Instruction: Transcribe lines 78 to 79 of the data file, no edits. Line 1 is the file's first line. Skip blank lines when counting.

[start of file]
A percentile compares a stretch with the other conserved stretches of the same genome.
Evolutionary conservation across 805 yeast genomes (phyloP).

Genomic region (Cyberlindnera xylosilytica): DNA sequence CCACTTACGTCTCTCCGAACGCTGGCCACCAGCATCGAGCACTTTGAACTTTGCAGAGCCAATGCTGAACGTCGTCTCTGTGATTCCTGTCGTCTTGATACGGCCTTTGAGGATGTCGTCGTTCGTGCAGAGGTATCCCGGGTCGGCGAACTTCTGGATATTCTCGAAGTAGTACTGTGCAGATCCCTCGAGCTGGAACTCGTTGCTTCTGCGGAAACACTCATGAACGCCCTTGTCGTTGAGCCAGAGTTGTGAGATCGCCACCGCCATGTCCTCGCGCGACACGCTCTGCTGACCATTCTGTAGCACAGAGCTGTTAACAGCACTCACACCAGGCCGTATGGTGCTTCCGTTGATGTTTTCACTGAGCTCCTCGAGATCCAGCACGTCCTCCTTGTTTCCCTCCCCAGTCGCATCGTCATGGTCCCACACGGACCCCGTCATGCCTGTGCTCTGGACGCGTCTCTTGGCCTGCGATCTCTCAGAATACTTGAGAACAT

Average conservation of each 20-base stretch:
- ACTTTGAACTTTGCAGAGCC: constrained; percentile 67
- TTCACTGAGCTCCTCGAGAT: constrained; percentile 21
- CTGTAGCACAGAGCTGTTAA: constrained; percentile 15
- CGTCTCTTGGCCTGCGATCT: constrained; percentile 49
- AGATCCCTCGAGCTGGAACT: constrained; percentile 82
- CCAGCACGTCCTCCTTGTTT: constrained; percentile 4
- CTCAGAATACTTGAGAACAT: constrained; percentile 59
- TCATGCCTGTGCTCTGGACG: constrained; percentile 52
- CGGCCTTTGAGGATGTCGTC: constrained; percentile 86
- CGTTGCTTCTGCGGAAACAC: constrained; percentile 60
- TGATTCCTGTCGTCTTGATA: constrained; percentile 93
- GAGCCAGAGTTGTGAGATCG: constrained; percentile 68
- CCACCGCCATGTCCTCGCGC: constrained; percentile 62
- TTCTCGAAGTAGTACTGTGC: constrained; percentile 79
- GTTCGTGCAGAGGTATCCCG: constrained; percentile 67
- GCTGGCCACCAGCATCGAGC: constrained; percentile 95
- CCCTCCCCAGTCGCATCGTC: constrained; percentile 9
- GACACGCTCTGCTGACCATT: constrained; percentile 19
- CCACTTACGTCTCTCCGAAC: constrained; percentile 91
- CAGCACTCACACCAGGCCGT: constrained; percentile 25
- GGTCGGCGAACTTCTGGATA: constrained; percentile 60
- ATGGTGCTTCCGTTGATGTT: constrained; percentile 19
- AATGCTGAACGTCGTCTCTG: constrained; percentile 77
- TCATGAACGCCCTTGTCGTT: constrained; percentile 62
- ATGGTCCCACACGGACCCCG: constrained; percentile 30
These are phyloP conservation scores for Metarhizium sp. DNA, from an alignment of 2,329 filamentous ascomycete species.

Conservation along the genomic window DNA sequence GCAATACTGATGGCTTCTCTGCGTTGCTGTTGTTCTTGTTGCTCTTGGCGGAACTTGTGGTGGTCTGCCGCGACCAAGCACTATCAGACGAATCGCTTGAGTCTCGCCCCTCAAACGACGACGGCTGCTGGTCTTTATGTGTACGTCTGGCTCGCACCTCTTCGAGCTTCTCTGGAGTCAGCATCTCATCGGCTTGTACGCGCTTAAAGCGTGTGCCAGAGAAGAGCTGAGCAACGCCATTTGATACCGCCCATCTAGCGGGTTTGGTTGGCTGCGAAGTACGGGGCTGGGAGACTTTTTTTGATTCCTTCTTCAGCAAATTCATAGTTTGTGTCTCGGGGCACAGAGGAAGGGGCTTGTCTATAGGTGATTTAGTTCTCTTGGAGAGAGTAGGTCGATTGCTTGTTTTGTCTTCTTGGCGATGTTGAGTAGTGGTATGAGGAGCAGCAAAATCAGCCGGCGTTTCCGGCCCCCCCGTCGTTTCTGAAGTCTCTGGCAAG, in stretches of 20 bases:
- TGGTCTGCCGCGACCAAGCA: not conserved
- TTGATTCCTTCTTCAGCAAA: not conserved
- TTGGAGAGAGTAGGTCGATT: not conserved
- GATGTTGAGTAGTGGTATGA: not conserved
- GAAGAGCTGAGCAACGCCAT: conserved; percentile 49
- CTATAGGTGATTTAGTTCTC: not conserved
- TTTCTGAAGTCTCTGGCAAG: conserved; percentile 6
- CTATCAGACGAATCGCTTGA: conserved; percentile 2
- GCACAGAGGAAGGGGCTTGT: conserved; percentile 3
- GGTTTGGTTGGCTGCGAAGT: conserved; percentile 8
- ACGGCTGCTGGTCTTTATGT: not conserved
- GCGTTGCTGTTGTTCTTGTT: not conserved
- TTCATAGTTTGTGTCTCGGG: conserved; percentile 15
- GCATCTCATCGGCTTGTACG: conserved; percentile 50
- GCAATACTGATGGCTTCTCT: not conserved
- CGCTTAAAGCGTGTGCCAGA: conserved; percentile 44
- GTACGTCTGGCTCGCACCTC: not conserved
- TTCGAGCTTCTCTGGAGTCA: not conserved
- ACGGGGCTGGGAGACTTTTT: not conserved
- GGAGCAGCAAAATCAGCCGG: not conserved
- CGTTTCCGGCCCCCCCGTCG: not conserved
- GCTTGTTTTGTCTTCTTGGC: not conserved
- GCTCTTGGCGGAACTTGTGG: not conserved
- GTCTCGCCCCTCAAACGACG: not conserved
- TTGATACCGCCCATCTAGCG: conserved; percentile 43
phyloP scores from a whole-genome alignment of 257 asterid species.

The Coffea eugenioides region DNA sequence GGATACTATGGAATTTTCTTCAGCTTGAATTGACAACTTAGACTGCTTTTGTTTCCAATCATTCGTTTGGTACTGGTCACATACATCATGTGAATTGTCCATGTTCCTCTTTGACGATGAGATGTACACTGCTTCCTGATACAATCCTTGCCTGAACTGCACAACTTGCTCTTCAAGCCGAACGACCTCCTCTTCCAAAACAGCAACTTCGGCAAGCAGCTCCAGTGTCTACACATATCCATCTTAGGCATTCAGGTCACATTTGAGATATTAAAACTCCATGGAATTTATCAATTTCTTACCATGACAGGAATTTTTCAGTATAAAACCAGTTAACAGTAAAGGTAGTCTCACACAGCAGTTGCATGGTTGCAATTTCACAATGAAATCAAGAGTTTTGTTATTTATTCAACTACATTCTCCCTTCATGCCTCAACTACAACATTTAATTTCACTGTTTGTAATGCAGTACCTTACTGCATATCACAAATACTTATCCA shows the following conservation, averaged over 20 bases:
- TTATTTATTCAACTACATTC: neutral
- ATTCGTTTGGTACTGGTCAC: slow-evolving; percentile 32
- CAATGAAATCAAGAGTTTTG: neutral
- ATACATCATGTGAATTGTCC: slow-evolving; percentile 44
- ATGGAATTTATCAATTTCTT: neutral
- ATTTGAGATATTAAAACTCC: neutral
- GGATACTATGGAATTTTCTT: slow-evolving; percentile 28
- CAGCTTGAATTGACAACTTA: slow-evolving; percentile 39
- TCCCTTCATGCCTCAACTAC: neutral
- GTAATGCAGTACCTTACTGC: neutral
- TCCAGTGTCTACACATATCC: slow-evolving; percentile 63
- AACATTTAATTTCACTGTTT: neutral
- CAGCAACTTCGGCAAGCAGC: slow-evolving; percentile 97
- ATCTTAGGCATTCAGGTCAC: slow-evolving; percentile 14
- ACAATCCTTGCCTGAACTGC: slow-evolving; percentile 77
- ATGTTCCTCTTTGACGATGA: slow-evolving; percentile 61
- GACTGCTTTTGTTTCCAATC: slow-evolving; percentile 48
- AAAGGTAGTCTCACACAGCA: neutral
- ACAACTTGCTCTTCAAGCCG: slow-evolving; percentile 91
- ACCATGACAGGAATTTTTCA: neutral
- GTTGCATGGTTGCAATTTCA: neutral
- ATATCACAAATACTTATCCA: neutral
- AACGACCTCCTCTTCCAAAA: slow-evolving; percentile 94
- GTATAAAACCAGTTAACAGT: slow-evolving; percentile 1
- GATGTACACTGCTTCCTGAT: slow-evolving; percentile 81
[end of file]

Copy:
- ACCATGACAGGAATTTTTCA: neutral
- GTTGCATGGTTGCAATTTCA: neutral